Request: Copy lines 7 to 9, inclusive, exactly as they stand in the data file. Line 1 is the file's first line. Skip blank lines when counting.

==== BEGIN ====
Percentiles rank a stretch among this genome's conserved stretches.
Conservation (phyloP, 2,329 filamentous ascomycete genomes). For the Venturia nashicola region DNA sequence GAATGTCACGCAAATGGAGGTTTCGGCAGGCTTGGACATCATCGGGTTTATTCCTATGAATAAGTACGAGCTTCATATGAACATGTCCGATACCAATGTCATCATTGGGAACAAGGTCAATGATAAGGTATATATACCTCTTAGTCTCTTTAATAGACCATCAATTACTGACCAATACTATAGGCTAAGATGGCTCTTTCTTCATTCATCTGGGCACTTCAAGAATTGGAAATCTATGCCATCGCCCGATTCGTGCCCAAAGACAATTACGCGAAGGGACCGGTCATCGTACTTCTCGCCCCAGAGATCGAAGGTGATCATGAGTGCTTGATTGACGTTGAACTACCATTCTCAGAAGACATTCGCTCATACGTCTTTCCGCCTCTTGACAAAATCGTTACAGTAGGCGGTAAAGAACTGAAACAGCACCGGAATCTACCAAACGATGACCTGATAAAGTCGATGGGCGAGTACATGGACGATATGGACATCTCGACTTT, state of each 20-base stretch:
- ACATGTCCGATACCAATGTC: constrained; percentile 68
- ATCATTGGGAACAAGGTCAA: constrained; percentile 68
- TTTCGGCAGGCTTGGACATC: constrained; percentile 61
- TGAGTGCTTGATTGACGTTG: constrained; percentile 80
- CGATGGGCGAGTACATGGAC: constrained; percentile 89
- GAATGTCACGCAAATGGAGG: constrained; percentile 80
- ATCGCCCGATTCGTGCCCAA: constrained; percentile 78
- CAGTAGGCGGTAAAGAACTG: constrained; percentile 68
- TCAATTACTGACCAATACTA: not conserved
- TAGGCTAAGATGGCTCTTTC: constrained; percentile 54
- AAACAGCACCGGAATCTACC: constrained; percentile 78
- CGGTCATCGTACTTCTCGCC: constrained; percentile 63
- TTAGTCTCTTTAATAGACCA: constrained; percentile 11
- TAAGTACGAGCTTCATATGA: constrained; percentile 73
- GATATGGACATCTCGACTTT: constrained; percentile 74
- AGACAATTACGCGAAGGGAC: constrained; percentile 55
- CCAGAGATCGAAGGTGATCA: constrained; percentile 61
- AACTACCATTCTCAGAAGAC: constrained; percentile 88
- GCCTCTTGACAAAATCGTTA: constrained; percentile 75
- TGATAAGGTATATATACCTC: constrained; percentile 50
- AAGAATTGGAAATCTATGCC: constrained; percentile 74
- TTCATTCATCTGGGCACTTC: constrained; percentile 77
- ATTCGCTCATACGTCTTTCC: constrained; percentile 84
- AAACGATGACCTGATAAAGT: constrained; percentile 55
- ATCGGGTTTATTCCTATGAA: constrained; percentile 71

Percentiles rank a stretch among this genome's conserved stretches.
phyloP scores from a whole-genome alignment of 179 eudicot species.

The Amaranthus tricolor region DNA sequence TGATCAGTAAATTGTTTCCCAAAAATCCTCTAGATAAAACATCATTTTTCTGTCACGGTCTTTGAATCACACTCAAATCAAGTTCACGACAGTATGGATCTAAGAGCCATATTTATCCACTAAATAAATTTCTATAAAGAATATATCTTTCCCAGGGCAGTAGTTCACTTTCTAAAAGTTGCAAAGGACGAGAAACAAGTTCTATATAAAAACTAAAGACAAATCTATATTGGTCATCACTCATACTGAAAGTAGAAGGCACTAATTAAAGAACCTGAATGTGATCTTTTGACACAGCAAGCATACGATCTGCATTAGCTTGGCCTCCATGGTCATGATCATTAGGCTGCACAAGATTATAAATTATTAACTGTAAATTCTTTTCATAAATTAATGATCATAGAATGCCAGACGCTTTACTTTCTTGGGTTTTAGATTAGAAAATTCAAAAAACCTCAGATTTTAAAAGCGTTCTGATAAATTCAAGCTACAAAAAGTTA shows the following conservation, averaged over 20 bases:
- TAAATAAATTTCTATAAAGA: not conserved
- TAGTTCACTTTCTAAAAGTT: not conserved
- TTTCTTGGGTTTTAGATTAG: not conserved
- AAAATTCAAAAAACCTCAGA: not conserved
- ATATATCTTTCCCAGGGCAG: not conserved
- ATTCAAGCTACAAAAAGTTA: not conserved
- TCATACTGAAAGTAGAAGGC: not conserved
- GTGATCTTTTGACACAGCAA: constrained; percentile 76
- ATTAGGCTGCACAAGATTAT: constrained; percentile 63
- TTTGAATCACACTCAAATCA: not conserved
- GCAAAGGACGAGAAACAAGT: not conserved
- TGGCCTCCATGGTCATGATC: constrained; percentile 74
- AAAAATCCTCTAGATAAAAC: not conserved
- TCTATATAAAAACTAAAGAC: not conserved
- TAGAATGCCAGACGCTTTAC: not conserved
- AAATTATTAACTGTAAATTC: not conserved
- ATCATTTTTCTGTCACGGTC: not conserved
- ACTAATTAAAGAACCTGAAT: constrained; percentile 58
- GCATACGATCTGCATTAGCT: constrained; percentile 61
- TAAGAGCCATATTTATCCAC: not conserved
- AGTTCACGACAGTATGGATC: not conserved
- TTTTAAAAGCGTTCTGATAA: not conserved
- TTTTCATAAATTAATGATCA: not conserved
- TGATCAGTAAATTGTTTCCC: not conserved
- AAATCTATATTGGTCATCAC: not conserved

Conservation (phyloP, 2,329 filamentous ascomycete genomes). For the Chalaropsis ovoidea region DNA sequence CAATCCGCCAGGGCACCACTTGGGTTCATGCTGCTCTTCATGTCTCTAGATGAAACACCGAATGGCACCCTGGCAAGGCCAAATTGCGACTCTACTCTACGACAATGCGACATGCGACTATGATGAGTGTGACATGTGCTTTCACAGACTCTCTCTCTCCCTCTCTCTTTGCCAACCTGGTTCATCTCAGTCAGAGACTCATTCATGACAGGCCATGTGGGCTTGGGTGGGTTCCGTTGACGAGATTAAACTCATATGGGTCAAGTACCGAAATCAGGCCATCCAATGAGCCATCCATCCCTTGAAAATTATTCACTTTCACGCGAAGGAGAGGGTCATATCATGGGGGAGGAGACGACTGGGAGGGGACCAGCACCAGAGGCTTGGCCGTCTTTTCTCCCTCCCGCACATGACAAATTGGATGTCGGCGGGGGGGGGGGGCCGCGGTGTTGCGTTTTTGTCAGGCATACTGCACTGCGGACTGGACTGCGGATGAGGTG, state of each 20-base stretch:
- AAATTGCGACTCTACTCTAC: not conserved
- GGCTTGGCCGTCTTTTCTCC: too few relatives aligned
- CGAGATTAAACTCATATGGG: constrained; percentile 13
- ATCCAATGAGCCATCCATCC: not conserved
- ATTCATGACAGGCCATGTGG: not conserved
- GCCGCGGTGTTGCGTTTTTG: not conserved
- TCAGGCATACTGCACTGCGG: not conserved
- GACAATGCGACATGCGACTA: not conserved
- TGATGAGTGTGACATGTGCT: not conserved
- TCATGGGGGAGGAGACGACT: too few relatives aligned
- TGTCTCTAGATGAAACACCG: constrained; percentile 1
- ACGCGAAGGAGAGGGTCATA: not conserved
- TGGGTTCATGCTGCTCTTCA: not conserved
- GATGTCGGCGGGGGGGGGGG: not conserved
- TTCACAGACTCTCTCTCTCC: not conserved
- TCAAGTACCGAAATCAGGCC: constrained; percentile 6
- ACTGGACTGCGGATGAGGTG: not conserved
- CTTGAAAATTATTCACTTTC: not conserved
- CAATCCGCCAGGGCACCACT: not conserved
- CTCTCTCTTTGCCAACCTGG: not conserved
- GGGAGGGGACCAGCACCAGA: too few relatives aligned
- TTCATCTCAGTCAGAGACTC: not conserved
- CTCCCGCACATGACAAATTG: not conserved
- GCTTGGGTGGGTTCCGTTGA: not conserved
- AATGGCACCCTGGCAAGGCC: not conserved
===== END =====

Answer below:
- CGATGGGCGAGTACATGGAC: constrained; percentile 89
- GAATGTCACGCAAATGGAGG: constrained; percentile 80
- ATCGCCCGATTCGTGCCCAA: constrained; percentile 78